There Are Black People In The Future
is a virtual residency led by artist Alisha B. Wormsley, in collaboration with Goethe Pop Up Houston and Project Row Houses. This residency invites artists, teachers and activists to explore the relevance of Wormsley’s text There Are Black People In The Future
in their own communities. The residency program includes an honorarium of $1,000, workshops, collaborative discussions and final presentations.
The outcomes of the residency will be presented virtually November 16-21, 2020.
Tune-in on our Facebook and Instagram pages @GoethePopUpHouston.
Read about the residents and their projects below.
There Are Black People in the Future
is an afro-futurist interdisciplinary body of work that Alisha B. Wormsley began developing in 2012, which includes video, prints, collages, sculptures, and billboards. In 2018 the sentence was removed from a billboard in a newly gentrified neighborhood in Pittsburgh by developers. For Wormsley, it's removal transformed that one sentence into a movement, one in which the public was encouraged to use her words for the betterment of the world around them.
In response to the billboard’s removal, There Are Black People In The Future Artwork-in-Residence
was launched in 2019 in Pittsburgh. One year later, against the backdrop of a wave of new development in the city of Houston, and the Third Ward specifically, Goethe Pop Up Houston and Project Row Houses initiated a virtual iteration.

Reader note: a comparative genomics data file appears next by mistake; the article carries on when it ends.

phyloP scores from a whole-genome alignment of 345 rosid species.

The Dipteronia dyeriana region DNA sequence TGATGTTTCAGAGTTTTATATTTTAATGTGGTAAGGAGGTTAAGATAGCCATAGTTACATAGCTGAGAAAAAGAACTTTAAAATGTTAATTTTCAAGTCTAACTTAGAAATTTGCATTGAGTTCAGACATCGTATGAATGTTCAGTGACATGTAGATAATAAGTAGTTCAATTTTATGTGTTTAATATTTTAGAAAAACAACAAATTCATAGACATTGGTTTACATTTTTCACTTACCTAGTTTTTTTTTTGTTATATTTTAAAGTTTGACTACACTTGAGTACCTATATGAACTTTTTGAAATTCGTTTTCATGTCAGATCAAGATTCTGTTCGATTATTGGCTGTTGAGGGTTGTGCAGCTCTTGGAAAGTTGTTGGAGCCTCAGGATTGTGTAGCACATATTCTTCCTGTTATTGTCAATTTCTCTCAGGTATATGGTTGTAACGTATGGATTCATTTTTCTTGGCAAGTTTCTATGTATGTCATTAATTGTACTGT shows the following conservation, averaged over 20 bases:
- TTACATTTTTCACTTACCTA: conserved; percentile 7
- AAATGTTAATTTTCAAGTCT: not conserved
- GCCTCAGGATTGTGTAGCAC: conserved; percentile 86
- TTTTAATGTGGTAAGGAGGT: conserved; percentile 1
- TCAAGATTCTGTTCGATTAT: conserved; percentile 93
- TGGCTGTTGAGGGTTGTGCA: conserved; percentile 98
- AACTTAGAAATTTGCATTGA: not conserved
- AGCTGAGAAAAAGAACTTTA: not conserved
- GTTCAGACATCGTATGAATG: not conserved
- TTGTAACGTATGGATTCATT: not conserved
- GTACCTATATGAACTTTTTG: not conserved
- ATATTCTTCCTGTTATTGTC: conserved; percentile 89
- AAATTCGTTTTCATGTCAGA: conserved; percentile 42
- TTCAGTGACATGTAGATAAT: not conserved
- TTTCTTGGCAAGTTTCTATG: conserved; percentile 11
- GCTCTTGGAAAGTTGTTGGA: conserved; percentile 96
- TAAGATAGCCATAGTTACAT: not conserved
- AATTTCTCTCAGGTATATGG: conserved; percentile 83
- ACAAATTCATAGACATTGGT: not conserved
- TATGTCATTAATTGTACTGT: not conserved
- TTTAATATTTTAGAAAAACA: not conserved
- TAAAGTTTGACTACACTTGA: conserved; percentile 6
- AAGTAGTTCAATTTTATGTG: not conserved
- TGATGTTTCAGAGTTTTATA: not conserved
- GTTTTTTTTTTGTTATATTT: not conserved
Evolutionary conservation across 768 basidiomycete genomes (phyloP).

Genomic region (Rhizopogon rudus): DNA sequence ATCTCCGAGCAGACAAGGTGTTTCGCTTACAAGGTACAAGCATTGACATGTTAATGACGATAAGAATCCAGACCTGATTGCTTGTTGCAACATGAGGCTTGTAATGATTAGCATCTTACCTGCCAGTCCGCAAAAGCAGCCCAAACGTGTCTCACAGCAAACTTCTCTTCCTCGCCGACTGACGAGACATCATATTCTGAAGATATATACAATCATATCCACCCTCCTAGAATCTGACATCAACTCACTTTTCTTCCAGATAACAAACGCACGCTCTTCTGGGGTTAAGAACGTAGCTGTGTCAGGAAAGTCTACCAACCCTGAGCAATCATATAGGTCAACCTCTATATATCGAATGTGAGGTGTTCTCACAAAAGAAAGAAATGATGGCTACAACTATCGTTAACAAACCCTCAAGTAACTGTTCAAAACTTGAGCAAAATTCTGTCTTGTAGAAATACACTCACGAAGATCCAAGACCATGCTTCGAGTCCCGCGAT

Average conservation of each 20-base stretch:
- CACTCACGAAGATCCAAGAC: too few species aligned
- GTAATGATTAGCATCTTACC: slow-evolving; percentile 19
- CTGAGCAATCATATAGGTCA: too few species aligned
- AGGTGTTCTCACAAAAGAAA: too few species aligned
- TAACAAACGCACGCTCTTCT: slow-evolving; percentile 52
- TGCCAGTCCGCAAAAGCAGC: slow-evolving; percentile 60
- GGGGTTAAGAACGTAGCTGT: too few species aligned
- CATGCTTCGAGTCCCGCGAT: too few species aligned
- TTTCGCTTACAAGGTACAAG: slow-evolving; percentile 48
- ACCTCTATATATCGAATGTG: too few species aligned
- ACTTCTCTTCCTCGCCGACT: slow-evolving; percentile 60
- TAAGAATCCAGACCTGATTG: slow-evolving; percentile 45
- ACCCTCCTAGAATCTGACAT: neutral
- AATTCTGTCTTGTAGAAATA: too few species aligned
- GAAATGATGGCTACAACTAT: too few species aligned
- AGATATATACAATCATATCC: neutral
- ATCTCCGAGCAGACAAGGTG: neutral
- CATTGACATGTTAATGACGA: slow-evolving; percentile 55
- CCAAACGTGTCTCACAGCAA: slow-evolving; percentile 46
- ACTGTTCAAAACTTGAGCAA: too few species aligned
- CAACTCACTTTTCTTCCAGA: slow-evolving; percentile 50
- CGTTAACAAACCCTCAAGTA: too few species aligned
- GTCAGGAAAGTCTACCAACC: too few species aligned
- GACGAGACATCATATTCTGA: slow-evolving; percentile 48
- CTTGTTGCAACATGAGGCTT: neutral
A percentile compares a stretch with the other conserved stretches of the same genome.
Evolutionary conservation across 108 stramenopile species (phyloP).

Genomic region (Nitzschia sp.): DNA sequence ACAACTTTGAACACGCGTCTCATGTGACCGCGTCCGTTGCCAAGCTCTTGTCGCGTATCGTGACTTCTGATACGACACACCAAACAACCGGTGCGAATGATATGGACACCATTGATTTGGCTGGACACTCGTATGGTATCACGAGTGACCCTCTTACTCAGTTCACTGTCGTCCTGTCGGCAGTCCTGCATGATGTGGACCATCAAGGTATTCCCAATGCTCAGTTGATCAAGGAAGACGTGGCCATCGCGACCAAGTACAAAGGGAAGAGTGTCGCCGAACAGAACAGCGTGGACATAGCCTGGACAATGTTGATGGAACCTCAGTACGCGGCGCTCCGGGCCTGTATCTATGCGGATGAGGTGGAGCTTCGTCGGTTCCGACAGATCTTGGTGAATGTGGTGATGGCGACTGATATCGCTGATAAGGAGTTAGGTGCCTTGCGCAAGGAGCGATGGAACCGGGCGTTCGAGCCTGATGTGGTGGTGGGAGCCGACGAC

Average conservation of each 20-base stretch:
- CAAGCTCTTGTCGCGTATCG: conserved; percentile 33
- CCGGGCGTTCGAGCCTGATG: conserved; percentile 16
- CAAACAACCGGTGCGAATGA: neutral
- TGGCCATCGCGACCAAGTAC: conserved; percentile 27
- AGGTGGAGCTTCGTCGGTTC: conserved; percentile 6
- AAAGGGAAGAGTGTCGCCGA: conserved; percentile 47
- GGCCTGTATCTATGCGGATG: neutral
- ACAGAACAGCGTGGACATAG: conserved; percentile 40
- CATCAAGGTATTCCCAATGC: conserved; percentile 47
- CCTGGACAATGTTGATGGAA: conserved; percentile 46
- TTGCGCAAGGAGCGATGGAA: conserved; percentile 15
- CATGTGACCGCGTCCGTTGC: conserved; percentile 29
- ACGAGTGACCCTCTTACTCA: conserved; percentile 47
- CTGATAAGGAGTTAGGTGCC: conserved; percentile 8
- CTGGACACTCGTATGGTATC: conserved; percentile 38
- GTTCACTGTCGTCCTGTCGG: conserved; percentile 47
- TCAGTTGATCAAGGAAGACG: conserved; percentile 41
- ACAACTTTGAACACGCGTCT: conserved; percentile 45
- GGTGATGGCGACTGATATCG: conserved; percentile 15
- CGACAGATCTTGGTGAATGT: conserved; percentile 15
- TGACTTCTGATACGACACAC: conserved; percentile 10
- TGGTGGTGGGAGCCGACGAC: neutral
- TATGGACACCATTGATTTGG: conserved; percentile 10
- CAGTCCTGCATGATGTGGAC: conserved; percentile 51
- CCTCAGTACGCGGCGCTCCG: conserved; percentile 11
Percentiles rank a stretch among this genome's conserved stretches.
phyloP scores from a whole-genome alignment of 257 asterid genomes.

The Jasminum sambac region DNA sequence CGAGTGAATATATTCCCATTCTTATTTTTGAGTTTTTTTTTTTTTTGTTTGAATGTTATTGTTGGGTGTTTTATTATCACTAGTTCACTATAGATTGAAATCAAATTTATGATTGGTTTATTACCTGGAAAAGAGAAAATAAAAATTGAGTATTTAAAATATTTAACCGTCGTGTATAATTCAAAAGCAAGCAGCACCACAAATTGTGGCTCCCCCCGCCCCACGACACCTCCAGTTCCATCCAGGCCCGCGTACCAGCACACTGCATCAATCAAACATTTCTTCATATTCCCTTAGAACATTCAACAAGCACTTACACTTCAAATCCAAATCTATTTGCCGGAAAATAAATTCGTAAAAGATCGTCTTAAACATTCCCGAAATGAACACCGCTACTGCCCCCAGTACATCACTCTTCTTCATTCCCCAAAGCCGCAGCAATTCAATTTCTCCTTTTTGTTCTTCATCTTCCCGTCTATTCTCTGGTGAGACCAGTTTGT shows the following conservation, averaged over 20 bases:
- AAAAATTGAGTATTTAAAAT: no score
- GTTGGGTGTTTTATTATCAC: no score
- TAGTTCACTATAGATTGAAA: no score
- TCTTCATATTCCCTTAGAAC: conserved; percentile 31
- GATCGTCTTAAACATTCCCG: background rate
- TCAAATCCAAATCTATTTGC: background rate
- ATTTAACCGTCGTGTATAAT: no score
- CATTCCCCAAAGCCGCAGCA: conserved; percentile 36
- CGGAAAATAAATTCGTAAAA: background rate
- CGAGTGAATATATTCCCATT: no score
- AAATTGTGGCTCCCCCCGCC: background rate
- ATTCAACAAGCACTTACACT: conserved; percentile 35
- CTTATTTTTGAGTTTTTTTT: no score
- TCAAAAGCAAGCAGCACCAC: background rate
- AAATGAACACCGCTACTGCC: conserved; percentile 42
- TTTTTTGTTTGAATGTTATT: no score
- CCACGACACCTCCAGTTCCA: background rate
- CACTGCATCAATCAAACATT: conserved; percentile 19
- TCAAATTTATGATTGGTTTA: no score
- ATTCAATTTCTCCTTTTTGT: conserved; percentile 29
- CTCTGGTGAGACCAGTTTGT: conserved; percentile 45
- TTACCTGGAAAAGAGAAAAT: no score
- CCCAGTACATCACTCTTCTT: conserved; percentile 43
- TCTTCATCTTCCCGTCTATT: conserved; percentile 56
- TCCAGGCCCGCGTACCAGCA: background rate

In conjunction with this residency program, Wormsley and Houston-based artist Phillip Pyle II will design flags with the text There Are Black People In The Future
. The flags will be installed this fall at Project Row Houses.
© Alisha B. Wormsley
Alisha B. Wormsley
is an interdisciplinary artist and cultural producer based in Pittsburgh, PA. Her work focuses on collective memory and the synchronicity of time, specifically through the stories of women of color. Read more about Wormsley’s work here
Project Row Houses
is a community platform that enriches lives through art with an emphasis on cultural identity and its impact on the urban landscape. They engage neighbors, artists, and enterprises in collective creative action to help materialize sustainable opportunities in marginalized communities. Project Row Houses occupies a significant footprint in Houston’s Historic Third Ward, one of the city’s oldest African-American neighborhoods. The site encompasses five city blocks and houses 39 structures that serve as home base to a variety of community enriching initiatives, art programs, and neighborhood development activities.
There Are Black People in the Future: Artwork-In-Residence
is presented as part of the project Shaping the Past
, produced in partnership with the Goethe-Institut, Monument Lab
, and the Bundeszentrale für politische Bildung (German Federal Agency for Civic Education/bpb
). The project connects to the activist and artistic work of local, national, and transnational movements as a reflection of memory culture and discusses new perspectives on forms of memory.